Obesity is frequently accompanied by low levels of circulating vitamin D, which might explain the increased risk of several malignancies and cardiovascular consequences. Age, lean body mass, and vitamin consumption are all favorably correlated with levels of 25(OH)D, whereas the BMI, waist circumference, & body fat are negatively associated with them.
Sources of vitamin D
For most people, exposure to sunlight—typically between 1000 h and 1500 h in the springtime, summer, and fall—synthesises vitamin D. Compared to the vitamin that is consumed, this vitamin generated in the skin may stay in the blood for at least twice as long. The quantity of the vitamin developed is equal to eating between 10,000 or 25,000 IU when an adult wearing a swimming suit is exposed to one minimum erythemal dosage of UV radiation (a small pinkness to the skin 24 h after exposure). Age, increasing skin pigmentation, topical sunscreen use, and other variables affect the skin’s ability to produce the D3 vitamin.
Vitamin D Supplements
Taking vitamin D capsules can frequently help those who don’t receive enough vitamins from the sun. While certain foods may contain vitamin D, eating a lot of them is commonly required to meet the requirements.
Here are some of the Preferred Vitamin Dietary Supplements:
1. Vitamin D3 Softgels by SolgarR: This product contains vitamin D3 in the same form our bodies make when exposed to sunshine. As one of the four fat-soluble vitamins, vitamin D is included in this composition as oil-based softgels to aid in the best possible absorption. SolgarR Liquid Vitamin D3 is the ideal vitamin D3 form for those who dislike using pills. Add the necessary quantity to any beverage for an extra drop of sunshine; it comes in a lovely orange taste.
2. Children’s Calcium with D3 Gummies from SolgarR: The growth of children’s bones depends on vitamin D. It provides 75% of the Daily Value for children of four years and older in each serving of tapioca-based U-CubesTM Calcium with D3. Small amounts are used to create these non-GMO gummies to ensure the best quality.
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Regular sun exposure is the most natural approach to obtaining enough vitamin D. Aim for 10 to 30 minutes of noon sunshine daily to maintain appropriate blood levels. Those with darker complexion may require a bit more. You should adjust your exposure period depending on your skin’s sensitivity to sunlight, and watch out for burning. The time of day, your skin tone, how far you live from the equator, how much skin you expose to sunlight, and how much skin you expose to sunlight are all variables that might impact your capacity to generate vitamin D from sunshine. For instance, people who reside farther from the equator often require more sunshine since the sun’s UV rays are weaker.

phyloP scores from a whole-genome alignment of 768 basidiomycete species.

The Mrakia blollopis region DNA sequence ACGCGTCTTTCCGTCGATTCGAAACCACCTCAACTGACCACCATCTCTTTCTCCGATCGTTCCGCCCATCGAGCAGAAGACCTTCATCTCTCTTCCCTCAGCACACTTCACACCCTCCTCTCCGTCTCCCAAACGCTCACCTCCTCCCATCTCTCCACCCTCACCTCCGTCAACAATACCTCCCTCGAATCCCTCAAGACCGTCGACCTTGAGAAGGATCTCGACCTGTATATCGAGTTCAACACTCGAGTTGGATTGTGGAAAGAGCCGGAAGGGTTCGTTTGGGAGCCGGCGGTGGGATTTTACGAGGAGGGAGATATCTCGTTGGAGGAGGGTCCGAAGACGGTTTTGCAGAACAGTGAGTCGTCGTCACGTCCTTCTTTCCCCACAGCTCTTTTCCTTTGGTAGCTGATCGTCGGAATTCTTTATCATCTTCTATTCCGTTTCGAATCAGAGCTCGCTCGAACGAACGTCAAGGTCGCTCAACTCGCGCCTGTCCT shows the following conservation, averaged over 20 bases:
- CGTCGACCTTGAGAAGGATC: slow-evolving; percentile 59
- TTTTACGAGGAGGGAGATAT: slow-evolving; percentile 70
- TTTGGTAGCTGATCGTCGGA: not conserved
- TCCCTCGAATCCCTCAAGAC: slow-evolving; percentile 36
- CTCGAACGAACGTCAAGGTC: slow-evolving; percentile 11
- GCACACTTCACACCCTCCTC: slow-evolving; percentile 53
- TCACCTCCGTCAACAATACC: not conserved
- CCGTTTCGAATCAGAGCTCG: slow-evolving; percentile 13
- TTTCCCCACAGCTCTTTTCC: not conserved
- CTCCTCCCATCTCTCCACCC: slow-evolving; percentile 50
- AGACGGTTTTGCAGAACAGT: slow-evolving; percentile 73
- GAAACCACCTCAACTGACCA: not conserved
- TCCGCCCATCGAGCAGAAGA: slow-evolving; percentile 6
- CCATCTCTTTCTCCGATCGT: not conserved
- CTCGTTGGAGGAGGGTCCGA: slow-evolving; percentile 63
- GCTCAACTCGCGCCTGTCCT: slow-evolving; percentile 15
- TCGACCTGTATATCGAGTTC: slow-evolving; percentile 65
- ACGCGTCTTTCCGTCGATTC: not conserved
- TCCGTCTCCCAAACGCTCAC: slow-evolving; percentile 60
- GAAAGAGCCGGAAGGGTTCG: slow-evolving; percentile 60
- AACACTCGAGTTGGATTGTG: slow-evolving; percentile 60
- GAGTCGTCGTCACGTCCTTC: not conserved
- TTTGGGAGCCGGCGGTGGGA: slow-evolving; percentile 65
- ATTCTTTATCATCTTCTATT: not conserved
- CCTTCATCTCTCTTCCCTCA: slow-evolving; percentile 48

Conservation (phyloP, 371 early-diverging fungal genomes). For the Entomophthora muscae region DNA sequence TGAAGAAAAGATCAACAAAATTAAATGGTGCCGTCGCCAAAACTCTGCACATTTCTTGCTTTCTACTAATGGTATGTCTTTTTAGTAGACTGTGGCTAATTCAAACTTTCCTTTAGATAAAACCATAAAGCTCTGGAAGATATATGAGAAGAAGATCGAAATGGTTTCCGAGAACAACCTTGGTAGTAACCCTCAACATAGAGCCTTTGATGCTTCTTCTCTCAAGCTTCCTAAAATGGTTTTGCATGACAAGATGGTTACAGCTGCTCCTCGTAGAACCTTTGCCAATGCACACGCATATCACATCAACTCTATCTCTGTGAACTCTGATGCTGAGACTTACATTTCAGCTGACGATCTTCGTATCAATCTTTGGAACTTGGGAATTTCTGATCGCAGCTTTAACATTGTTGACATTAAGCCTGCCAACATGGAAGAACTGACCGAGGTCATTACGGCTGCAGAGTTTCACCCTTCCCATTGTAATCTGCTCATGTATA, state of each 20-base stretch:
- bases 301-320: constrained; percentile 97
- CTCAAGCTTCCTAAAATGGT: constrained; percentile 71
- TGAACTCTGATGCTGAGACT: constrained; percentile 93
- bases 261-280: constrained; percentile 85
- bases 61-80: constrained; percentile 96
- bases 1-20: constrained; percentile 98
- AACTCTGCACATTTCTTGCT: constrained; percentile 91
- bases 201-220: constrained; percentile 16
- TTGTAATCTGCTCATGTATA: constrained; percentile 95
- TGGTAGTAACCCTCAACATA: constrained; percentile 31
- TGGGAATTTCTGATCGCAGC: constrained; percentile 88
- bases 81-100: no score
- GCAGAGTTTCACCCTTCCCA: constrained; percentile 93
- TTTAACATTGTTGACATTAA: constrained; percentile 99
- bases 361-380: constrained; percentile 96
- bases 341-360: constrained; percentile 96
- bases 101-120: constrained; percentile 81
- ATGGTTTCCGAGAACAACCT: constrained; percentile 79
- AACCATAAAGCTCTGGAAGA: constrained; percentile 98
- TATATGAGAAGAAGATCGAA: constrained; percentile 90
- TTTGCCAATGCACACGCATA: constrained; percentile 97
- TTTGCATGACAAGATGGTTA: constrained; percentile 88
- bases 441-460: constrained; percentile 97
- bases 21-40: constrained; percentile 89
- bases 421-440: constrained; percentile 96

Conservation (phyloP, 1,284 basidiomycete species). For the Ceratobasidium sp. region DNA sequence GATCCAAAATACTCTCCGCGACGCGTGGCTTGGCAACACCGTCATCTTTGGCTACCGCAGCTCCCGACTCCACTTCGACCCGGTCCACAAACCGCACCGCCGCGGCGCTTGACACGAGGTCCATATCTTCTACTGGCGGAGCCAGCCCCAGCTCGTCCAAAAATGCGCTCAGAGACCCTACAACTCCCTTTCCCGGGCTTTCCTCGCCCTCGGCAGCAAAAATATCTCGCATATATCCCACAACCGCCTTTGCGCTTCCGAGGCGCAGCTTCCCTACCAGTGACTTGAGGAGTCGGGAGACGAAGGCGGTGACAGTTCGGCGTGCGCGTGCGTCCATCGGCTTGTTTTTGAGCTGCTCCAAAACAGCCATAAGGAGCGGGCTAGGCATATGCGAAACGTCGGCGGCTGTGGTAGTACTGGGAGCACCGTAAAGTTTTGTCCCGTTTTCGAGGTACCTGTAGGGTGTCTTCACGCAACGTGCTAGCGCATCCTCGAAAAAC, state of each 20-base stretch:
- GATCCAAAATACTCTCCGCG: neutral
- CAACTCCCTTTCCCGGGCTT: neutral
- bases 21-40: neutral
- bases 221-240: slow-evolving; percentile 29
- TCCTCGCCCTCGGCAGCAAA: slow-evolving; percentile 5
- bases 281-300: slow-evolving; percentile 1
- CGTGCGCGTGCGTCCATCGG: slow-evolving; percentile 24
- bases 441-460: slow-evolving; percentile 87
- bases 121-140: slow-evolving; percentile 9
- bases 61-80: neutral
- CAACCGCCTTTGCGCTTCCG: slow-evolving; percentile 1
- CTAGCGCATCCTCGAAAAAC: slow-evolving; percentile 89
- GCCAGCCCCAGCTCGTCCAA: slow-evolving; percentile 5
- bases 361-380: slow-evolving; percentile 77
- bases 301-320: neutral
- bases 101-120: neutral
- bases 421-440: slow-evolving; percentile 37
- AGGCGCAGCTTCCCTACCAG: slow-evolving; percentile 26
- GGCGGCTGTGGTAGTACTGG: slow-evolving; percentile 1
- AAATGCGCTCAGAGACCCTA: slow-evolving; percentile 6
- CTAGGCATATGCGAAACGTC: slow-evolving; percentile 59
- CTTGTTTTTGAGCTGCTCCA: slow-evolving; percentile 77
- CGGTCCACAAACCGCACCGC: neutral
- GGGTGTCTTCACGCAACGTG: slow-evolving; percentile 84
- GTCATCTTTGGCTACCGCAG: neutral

The body needs vitamin D as a vital component to maintain healthy bones, muscles, and immune system functions. It controls the absorption of calcium – To grow strong bones, calcium and phosphorus must be absorbed, which depends on vitamin D.
In addition to aiding you in building stronger bones, vitamin D also encourages muscle contraction, which improves balance and lowers the chance of falling.
The metabolism of glucose is influenced by vitamin D. Vitamin D receptors on pancreatic beta cells promote insulin release, and the muscles and liver’s vitamin D receptors diminish peripheral insulin resistance.
To grow strong bones, calcium and phosphorus must be absorbed, which depends on vitamin D. The body may absorb calcium from consumed food by converting vitamin D to its active form.